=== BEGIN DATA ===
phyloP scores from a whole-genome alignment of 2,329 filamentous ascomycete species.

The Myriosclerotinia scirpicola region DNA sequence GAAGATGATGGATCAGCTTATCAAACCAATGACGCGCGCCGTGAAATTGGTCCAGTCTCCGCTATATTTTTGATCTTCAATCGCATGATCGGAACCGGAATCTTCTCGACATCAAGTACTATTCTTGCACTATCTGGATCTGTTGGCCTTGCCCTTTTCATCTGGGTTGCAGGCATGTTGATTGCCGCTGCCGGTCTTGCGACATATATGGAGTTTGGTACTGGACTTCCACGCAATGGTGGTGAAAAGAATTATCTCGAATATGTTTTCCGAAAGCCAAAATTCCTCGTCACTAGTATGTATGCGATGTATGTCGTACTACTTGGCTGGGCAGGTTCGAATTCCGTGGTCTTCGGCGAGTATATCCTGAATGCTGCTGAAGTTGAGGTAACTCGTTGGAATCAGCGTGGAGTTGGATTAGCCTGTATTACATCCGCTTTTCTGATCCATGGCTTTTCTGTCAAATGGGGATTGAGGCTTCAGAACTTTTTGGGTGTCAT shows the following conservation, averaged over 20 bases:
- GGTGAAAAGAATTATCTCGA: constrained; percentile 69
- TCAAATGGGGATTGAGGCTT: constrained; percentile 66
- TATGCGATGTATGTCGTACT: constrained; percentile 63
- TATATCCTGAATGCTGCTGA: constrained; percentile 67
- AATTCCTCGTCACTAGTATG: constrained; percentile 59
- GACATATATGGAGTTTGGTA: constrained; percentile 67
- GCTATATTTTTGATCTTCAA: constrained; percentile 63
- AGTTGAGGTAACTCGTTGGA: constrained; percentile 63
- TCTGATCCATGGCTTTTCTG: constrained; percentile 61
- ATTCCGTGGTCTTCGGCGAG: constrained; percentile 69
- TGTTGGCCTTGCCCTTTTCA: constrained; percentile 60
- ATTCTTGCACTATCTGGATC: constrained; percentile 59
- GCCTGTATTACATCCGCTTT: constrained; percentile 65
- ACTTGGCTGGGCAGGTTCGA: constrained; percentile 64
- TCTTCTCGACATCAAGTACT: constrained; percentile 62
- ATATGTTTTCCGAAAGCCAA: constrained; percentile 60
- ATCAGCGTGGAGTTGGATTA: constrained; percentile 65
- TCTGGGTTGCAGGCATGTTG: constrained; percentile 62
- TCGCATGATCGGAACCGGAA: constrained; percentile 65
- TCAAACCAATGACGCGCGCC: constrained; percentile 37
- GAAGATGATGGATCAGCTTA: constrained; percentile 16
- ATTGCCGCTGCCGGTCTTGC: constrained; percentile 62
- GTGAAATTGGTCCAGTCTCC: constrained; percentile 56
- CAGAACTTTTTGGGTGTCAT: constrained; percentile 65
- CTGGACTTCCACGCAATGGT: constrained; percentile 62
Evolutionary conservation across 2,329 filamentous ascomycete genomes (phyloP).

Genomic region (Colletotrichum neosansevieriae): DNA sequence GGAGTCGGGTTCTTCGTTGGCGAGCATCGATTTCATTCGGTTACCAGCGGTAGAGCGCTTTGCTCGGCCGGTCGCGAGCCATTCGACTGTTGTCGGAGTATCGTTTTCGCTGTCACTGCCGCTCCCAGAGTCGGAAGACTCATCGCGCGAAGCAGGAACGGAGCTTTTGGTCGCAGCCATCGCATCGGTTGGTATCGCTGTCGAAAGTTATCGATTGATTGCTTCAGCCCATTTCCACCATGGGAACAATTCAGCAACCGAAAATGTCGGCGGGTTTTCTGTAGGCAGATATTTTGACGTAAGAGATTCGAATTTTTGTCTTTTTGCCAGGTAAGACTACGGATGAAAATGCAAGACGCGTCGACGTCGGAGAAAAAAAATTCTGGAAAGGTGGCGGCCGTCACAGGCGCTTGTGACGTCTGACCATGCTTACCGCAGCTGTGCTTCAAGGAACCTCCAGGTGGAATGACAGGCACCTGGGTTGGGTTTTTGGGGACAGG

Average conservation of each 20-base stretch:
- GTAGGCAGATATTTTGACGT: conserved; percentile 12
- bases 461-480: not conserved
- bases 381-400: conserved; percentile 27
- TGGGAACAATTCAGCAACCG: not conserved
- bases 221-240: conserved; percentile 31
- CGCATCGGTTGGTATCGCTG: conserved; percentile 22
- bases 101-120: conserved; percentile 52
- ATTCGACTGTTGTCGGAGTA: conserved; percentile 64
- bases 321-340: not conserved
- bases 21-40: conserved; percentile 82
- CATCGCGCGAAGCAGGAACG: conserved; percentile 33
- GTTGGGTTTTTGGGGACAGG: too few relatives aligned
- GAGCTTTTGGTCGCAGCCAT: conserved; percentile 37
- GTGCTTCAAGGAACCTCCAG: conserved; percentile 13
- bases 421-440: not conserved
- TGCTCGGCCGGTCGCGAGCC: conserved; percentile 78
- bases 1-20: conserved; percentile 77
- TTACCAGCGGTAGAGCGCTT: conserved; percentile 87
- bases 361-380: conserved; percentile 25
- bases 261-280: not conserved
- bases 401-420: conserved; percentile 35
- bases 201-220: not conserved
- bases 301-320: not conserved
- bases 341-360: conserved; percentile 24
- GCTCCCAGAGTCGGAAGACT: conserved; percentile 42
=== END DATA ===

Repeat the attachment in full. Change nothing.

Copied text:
phyloP scores from a whole-genome alignment of 2,329 filamentous ascomycete species.

The Myriosclerotinia scirpicola region DNA sequence GAAGATGATGGATCAGCTTATCAAACCAATGACGCGCGCCGTGAAATTGGTCCAGTCTCCGCTATATTTTTGATCTTCAATCGCATGATCGGAACCGGAATCTTCTCGACATCAAGTACTATTCTTGCACTATCTGGATCTGTTGGCCTTGCCCTTTTCATCTGGGTTGCAGGCATGTTGATTGCCGCTGCCGGTCTTGCGACATATATGGAGTTTGGTACTGGACTTCCACGCAATGGTGGTGAAAAGAATTATCTCGAATATGTTTTCCGAAAGCCAAAATTCCTCGTCACTAGTATGTATGCGATGTATGTCGTACTACTTGGCTGGGCAGGTTCGAATTCCGTGGTCTTCGGCGAGTATATCCTGAATGCTGCTGAAGTTGAGGTAACTCGTTGGAATCAGCGTGGAGTTGGATTAGCCTGTATTACATCCGCTTTTCTGATCCATGGCTTTTCTGTCAAATGGGGATTGAGGCTTCAGAACTTTTTGGGTGTCAT shows the following conservation, averaged over 20 bases:
- GGTGAAAAGAATTATCTCGA: constrained; percentile 69
- TCAAATGGGGATTGAGGCTT: constrained; percentile 66
- TATGCGATGTATGTCGTACT: constrained; percentile 63
- TATATCCTGAATGCTGCTGA: constrained; percentile 67
- AATTCCTCGTCACTAGTATG: constrained; percentile 59
- GACATATATGGAGTTTGGTA: constrained; percentile 67
- GCTATATTTTTGATCTTCAA: constrained; percentile 63
- AGTTGAGGTAACTCGTTGGA: constrained; percentile 63
- TCTGATCCATGGCTTTTCTG: constrained; percentile 61
- ATTCCGTGGTCTTCGGCGAG: constrained; percentile 69
- TGTTGGCCTTGCCCTTTTCA: constrained; percentile 60
- ATTCTTGCACTATCTGGATC: constrained; percentile 59
- GCCTGTATTACATCCGCTTT: constrained; percentile 65
- ACTTGGCTGGGCAGGTTCGA: constrained; percentile 64
- TCTTCTCGACATCAAGTACT: constrained; percentile 62
- ATATGTTTTCCGAAAGCCAA: constrained; percentile 60
- ATCAGCGTGGAGTTGGATTA: constrained; percentile 65
- TCTGGGTTGCAGGCATGTTG: constrained; percentile 62
- TCGCATGATCGGAACCGGAA: constrained; percentile 65
- TCAAACCAATGACGCGCGCC: constrained; percentile 37
- GAAGATGATGGATCAGCTTA: constrained; percentile 16
- ATTGCCGCTGCCGGTCTTGC: constrained; percentile 62
- GTGAAATTGGTCCAGTCTCC: constrained; percentile 56
- CAGAACTTTTTGGGTGTCAT: constrained; percentile 65
- CTGGACTTCCACGCAATGGT: constrained; percentile 62
Evolutionary conservation across 2,329 filamentous ascomycete genomes (phyloP).

Genomic region (Colletotrichum neosansevieriae): DNA sequence GGAGTCGGGTTCTTCGTTGGCGAGCATCGATTTCATTCGGTTACCAGCGGTAGAGCGCTTTGCTCGGCCGGTCGCGAGCCATTCGACTGTTGTCGGAGTATCGTTTTCGCTGTCACTGCCGCTCCCAGAGTCGGAAGACTCATCGCGCGAAGCAGGAACGGAGCTTTTGGTCGCAGCCATCGCATCGGTTGGTATCGCTGTCGAAAGTTATCGATTGATTGCTTCAGCCCATTTCCACCATGGGAACAATTCAGCAACCGAAAATGTCGGCGGGTTTTCTGTAGGCAGATATTTTGACGTAAGAGATTCGAATTTTTGTCTTTTTGCCAGGTAAGACTACGGATGAAAATGCAAGACGCGTCGACGTCGGAGAAAAAAAATTCTGGAAAGGTGGCGGCCGTCACAGGCGCTTGTGACGTCTGACCATGCTTACCGCAGCTGTGCTTCAAGGAACCTCCAGGTGGAATGACAGGCACCTGGGTTGGGTTTTTGGGGACAGG

Average conservation of each 20-base stretch:
- GTAGGCAGATATTTTGACGT: conserved; percentile 12
- bases 461-480: not conserved
- bases 381-400: conserved; percentile 27
- TGGGAACAATTCAGCAACCG: not conserved
- bases 221-240: conserved; percentile 31
- CGCATCGGTTGGTATCGCTG: conserved; percentile 22
- bases 101-120: conserved; percentile 52
- ATTCGACTGTTGTCGGAGTA: conserved; percentile 64
- bases 321-340: not conserved
- bases 21-40: conserved; percentile 82
- CATCGCGCGAAGCAGGAACG: conserved; percentile 33
- GTTGGGTTTTTGGGGACAGG: too few relatives aligned
- GAGCTTTTGGTCGCAGCCAT: conserved; percentile 37
- GTGCTTCAAGGAACCTCCAG: conserved; percentile 13
- bases 421-440: not conserved
- TGCTCGGCCGGTCGCGAGCC: conserved; percentile 78
- bases 1-20: conserved; percentile 77
- TTACCAGCGGTAGAGCGCTT: conserved; percentile 87
- bases 361-380: conserved; percentile 25
- bases 261-280: not conserved
- bases 401-420: conserved; percentile 35
- bases 201-220: not conserved
- bases 301-320: not conserved
- bases 341-360: conserved; percentile 24
- GCTCCCAGAGTCGGAAGACT: conserved; percentile 42